Thousands of people in parts of the northern United States and southeastern Canada endured at least their fourth consecutive day without electricity Thursday because of ice-related outages, and power companies warned some still might not have power until at least the weekend.
More than 232,000 customers were without power in below-freezing temperatures Thursday in parts of Michigan, Ontario, Quebec, New Brunswick, and northern New England. Storms that began hitting Michigan on Saturday and moved through New England early this week knocked down trees and power lines, leaving hundreds of thousands in the dark.
At least 19 people died in weather-related incidents since Saturday, authorities said Thursday.
Of the casualties, 14 were in the United States, according to various emergency management officials. The majority died of carbon monoxide poisoning, the officials said.
In Kentucky, five people died in flooding-related incidents, state officials said.
In Canada, three people in Quebec and two in Toronto died from carbon monoxide poisoning, official said.
In areas near Toronto, where officials said the storm was one of the worst to hit the city, more than 54,000 were without power Thursday. While that’s down from 300,000 at the peak, utility officials there declined to estimate when the last outages would be fixed.
“It’s taking long because we haven’t seen a storm like this in our history,” Toronto Hydro spokeswoman Tanya Bruckmueller told CNN affiliate CBC News. “The amount of damage to both our equipment due to the trees coming down is slowing us down, as well as this morning we’ve got snow coming, which is much heavier on the branches and is now covering a lot of what we need to be repairing.”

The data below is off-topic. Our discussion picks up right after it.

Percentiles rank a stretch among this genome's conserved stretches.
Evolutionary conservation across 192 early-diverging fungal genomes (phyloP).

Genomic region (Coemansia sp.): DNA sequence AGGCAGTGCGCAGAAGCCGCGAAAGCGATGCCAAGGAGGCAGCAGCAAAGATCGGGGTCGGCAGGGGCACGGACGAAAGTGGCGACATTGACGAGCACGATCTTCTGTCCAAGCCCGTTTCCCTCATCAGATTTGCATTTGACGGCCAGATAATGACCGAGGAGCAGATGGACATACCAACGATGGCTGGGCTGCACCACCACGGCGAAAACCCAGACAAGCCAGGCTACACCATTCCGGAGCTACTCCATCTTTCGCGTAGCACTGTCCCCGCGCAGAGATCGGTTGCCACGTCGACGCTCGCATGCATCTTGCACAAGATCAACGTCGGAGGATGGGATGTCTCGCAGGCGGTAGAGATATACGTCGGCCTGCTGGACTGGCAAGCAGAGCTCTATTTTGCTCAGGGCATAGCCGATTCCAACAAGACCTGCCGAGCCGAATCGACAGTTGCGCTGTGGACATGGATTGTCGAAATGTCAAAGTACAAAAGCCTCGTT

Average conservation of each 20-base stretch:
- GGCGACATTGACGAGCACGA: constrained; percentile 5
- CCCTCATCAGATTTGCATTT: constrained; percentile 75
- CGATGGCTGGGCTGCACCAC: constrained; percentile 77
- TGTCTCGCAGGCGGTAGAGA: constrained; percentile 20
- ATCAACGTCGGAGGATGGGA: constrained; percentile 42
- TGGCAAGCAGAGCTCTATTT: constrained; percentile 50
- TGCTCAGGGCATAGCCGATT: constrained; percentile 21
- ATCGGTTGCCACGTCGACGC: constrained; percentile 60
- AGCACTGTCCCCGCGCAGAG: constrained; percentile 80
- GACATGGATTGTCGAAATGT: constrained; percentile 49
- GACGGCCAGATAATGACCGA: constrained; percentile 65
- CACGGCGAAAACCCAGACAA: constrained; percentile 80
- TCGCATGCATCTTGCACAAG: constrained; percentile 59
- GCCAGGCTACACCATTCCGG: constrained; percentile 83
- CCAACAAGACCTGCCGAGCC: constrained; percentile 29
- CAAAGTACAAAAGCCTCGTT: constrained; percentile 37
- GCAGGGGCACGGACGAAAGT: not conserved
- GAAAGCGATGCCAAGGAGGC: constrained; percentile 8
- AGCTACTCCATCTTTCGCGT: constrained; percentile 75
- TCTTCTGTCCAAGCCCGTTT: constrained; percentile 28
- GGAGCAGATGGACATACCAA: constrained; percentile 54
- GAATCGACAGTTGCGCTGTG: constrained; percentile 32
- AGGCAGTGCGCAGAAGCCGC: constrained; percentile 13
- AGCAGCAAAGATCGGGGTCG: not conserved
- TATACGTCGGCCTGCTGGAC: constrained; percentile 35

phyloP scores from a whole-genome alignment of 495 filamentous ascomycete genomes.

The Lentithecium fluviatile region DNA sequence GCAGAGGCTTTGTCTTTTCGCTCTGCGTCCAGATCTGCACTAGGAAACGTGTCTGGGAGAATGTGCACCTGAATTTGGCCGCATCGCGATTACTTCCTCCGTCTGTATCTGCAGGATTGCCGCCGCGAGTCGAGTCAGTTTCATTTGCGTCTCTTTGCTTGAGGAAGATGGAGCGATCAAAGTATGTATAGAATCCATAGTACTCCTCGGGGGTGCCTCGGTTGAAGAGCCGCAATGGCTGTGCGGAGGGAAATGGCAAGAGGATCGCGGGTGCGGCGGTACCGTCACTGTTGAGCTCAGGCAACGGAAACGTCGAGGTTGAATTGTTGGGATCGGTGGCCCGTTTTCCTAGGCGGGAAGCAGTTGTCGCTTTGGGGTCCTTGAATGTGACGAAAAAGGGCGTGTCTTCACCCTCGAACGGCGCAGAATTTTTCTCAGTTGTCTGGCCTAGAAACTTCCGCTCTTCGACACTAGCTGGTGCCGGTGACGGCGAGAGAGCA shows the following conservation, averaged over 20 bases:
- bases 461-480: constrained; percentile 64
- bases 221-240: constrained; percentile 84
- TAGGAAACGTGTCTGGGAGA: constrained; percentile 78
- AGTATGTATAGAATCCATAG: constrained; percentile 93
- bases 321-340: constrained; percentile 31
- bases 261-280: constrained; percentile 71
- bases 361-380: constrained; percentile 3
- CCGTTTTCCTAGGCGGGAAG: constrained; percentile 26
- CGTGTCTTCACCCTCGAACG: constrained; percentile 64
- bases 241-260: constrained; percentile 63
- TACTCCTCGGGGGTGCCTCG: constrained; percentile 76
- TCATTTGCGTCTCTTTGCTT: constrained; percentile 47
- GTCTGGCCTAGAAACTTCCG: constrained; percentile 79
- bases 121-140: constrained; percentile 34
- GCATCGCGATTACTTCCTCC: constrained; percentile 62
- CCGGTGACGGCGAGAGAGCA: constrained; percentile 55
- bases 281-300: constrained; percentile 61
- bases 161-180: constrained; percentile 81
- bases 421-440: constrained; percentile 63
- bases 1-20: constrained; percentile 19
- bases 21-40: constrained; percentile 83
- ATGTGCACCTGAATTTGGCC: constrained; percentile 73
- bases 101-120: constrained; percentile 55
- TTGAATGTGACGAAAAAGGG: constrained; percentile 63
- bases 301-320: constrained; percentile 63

Toronto resident Vic Baniuk told CBC on Thursday that his family hasn’t had power for five days, and they were using a fireplace and a cast-iron stove to stay warm.
“We’re sitting in the dark and cold, and I feel that everybody has ignored us,” he told CBC.
A tree branch pierced his roof, making a bad situation worse.
“This is not an inconvenience. This is an emergency, a disaster,” CBC reported Baniuk said.
Light snow might fall Thursday night and Friday morning in Toronto, where the temperature was -2 C (28 F) around 3 p.m. The temperature isn’t expected to get above freezing until Saturday, with a high of 3 C (37 F) possible.
Another 16,000 people were without power Thursday elsewhere in southern Ontario; 20,500 had no electricity in the Canadian province of New Brunswick, and another 8,900 still had outages in Quebec province, utility companies said.
The Hyrdo-Quebec utility estimated that about 2,000 of its customers in Quebec, mostly in rural areas, would not get power back until Friday (Saturday NZ Time)